Women’s March endorses website shut down by feds for underage prostitution, sex trafficking, and sexual abuse of children

When will the woman who participate in the Women’s March, which I see as an admirable venture led by odious people, throw out their leaders? Three of the March’s co-heads, Linda Sarsour, Carmen Perez, and Tamika Mallory, are divisive women who cozy up to bigots and loons like Louis Farrakhan, and publicly endorse murderers and terrorists. I’ve written about their unsavory views and connections several times, but now the March has officially weighed in supporting a website under indictment for advertising illegal prostitutes and facilitating sex trafficking and sexual abuse of children, not to mention money laundering.

The report comes from Politico (click on link or screenshot to read the piece): 

Part of the article:

Backpage.com, a classified advertising website that faced persistent allegations of profiting from illegal prostitution, was shut down by the U.S. government Friday as authorities reportedly brought criminal charges against seven of those involved in operating the site.

Visitors to the website Friday afternoon saw a notice indicating various Backpage sites were taken over in an “enforcement action” brought by the FBI, the Postal Inspection Service and the IRS.

 A grand jury in Phoenix returned a 93-count indictment charging seven people associated with Backpage with using the internet to knowingly facilitate illegal prostitution and money laundering, according to CBS News and KPHO-TV.

Although part of the charges are buttressed by a new bill prohibiting online advertising of prostitution, which Trump has said he’ll sign, the site was under investigation well before this—beginning with the Obama administration. Further, the support for the indictment was bipartisan. Worst of all, the site apparently was involved in child sexual abuse and sex trafficking.

Politico:

Backpage and its founders have been the subject of intense investigation by the Senate Homeland Security Committee in recent years. Critics said the site not only promoted illegal prostitution but facilitated sex trafficking and sexual abuse of children.

Backpage fought the investigators in court, but in January 2017 it shuttered its “adult” section, replacing the link to it with the word “censored,” written in red.

Backpage’s key rival, Craigslist, dropped its adult section under pressure in 2010.

The action against Backpage was hailed by members of both parties on Friday.

Sen. Rob Portman (R-Ohio), who was the lead Republican on a Senate investigation into Backpage called the action “overdue” and said it was good news for victims. “It is a positive step forward in our efforts to hold accountable sex traffickers that sell women and children online,” he said in a statement.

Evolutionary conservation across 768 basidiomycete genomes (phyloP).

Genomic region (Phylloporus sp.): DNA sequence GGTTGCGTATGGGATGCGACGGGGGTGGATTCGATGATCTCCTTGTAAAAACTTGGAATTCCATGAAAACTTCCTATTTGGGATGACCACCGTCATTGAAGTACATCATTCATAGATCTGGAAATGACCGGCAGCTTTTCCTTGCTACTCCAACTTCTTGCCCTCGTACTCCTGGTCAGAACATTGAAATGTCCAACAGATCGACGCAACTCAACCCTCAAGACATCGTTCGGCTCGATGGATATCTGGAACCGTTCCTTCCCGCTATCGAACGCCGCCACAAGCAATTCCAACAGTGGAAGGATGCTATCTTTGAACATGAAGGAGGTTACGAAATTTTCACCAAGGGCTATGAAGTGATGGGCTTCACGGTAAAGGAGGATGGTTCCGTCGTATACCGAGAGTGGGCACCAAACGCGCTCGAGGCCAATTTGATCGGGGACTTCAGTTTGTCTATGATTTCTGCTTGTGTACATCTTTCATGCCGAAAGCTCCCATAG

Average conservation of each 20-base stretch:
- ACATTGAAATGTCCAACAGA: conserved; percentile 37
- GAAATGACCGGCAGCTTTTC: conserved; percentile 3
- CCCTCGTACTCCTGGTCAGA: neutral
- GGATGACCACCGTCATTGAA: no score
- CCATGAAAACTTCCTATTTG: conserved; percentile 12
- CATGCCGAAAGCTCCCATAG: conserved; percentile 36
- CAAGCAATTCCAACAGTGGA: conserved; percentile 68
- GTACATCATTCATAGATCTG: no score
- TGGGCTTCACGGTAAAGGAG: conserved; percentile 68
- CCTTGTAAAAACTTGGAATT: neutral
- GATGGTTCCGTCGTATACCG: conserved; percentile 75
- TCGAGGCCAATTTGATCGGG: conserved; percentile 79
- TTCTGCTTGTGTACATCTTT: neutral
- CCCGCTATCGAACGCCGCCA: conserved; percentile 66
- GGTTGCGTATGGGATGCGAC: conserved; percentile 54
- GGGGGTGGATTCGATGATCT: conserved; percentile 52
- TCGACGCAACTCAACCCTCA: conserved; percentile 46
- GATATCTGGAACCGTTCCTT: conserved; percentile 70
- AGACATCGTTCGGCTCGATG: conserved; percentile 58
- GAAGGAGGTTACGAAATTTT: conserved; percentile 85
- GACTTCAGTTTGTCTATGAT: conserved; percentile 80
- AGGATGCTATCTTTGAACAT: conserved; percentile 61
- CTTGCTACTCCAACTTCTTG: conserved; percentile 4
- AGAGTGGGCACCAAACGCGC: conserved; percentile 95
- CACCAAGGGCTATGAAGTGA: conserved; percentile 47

Sen. Claire McCaskill (D-Mo.), one of Backpage’s leading opponents in Congress, also praised the Justice Department’s action.

“This is great news for survivors, advocates, and law enforcement in Missouri and across the country, but it’s also long overdue, and further proof of why our bipartisan legislation is so critical,” McCaskill said in a statement. “State and local law enforcement need this bill to enable them to take swift action against websites that knowingly facilitate sex trafficking of children online, and to stop the next Backpage long before another website can claim so many innocent victims.”

Regardless of what you think about advertising prostitutes (Craigslist dropped that about a year ago), child sexual abuse and trafficking is unconscionable, as is money laundering. So what did the Women’s March do? They are endorsing Backpage.com and criticizing its closure:

Sex workers [sic] rights are women’s rights? Well, some people think so for adult prostitutes, and I’m on the fence about legalization, but a site that traffics in child sex, and engages in money laundering, shouldn’t be endorsed by the Women’s March.  This is mission creep engineered by ideologues who will brook no dissent from “gender traitors”, like women who oppose abortion. Regardless, it’s time for the the Women’s March to jettison its toxic leaders and put others in charge.

41 Comments

  1. glen1davidson
    Posted April 9, 2018 at 10:37 am | Permalink

    And think of the poor pimps!

    Now how are child molesters to safely get in touch with their clients?

    Glen Davidson

  2. ploubere
    Posted April 9, 2018 at 10:41 am | Permalink

    Unfortunately, I don’t think the movement is organized enough to have a process for removing the leaders, who have indeed hijacked it. The only solution is likely to start a separate movement, but that will fracture solidarity and make both ineffective.

    These three women have done more to undermine their cause than even Fox News could have done.

  3. Flaffer
    Posted April 9, 2018 at 10:48 am | Permalink

    I agree with the march founders on this one. The notion that backpage itself is guilty of child prostitution is to outlaw ships because some people allow child prostitutes to be carried from other countries. If Backpage knew of specific people prostituting children then yes, there is an issue. But the issue is not that.